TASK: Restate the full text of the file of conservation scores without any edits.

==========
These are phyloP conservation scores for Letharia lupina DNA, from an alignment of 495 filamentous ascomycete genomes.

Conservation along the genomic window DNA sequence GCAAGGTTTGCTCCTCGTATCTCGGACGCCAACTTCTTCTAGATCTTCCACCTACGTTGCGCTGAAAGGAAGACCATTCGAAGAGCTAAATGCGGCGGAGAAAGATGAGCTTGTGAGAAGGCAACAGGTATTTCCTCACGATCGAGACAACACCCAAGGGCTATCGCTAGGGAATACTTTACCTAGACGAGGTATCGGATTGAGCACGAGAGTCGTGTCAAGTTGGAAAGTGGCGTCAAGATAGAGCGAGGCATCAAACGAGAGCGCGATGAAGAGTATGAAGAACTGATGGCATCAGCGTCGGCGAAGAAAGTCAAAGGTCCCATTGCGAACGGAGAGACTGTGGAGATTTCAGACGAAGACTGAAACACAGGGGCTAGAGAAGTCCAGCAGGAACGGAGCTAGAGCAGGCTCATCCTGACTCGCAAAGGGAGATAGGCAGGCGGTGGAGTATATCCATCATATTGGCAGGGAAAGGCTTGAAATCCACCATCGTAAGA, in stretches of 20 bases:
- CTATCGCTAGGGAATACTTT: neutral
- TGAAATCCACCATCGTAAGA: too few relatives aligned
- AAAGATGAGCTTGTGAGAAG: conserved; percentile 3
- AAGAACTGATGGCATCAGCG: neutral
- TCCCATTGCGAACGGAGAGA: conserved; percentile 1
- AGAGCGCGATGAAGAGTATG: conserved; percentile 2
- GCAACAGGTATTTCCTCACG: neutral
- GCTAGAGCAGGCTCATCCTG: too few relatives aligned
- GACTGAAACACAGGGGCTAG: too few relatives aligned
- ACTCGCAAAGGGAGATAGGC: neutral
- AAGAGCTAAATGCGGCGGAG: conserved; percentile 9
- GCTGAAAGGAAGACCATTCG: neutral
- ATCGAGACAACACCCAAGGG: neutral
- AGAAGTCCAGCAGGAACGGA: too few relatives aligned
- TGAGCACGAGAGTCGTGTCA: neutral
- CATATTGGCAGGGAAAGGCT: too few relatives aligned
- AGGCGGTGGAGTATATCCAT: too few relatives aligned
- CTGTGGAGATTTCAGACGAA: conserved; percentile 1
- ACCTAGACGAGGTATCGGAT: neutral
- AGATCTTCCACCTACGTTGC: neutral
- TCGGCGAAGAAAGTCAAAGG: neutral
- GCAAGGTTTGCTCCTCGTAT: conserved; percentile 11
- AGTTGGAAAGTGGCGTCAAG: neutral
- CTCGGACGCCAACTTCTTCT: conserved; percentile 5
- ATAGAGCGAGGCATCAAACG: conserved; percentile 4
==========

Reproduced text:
These are phyloP conservation scores for Letharia lupina DNA, from an alignment of 495 filamentous ascomycete genomes.

Conservation along the genomic window DNA sequence GCAAGGTTTGCTCCTCGTATCTCGGACGCCAACTTCTTCTAGATCTTCCACCTACGTTGCGCTGAAAGGAAGACCATTCGAAGAGCTAAATGCGGCGGAGAAAGATGAGCTTGTGAGAAGGCAACAGGTATTTCCTCACGATCGAGACAACACCCAAGGGCTATCGCTAGGGAATACTTTACCTAGACGAGGTATCGGATTGAGCACGAGAGTCGTGTCAAGTTGGAAAGTGGCGTCAAGATAGAGCGAGGCATCAAACGAGAGCGCGATGAAGAGTATGAAGAACTGATGGCATCAGCGTCGGCGAAGAAAGTCAAAGGTCCCATTGCGAACGGAGAGACTGTGGAGATTTCAGACGAAGACTGAAACACAGGGGCTAGAGAAGTCCAGCAGGAACGGAGCTAGAGCAGGCTCATCCTGACTCGCAAAGGGAGATAGGCAGGCGGTGGAGTATATCCATCATATTGGCAGGGAAAGGCTTGAAATCCACCATCGTAAGA, in stretches of 20 bases:
- CTATCGCTAGGGAATACTTT: neutral
- TGAAATCCACCATCGTAAGA: too few relatives aligned
- AAAGATGAGCTTGTGAGAAG: conserved; percentile 3
- AAGAACTGATGGCATCAGCG: neutral
- TCCCATTGCGAACGGAGAGA: conserved; percentile 1
- AGAGCGCGATGAAGAGTATG: conserved; percentile 2
- GCAACAGGTATTTCCTCACG: neutral
- GCTAGAGCAGGCTCATCCTG: too few relatives aligned
- GACTGAAACACAGGGGCTAG: too few relatives aligned
- ACTCGCAAAGGGAGATAGGC: neutral
- AAGAGCTAAATGCGGCGGAG: conserved; percentile 9
- GCTGAAAGGAAGACCATTCG: neutral
- ATCGAGACAACACCCAAGGG: neutral
- AGAAGTCCAGCAGGAACGGA: too few relatives aligned
- TGAGCACGAGAGTCGTGTCA: neutral
- CATATTGGCAGGGAAAGGCT: too few relatives aligned
- AGGCGGTGGAGTATATCCAT: too few relatives aligned
- CTGTGGAGATTTCAGACGAA: conserved; percentile 1
- ACCTAGACGAGGTATCGGAT: neutral
- AGATCTTCCACCTACGTTGC: neutral
- TCGGCGAAGAAAGTCAAAGG: neutral
- GCAAGGTTTGCTCCTCGTAT: conserved; percentile 11
- AGTTGGAAAGTGGCGTCAAG: neutral
- CTCGGACGCCAACTTCTTCT: conserved; percentile 5
- ATAGAGCGAGGCATCAAACG: conserved; percentile 4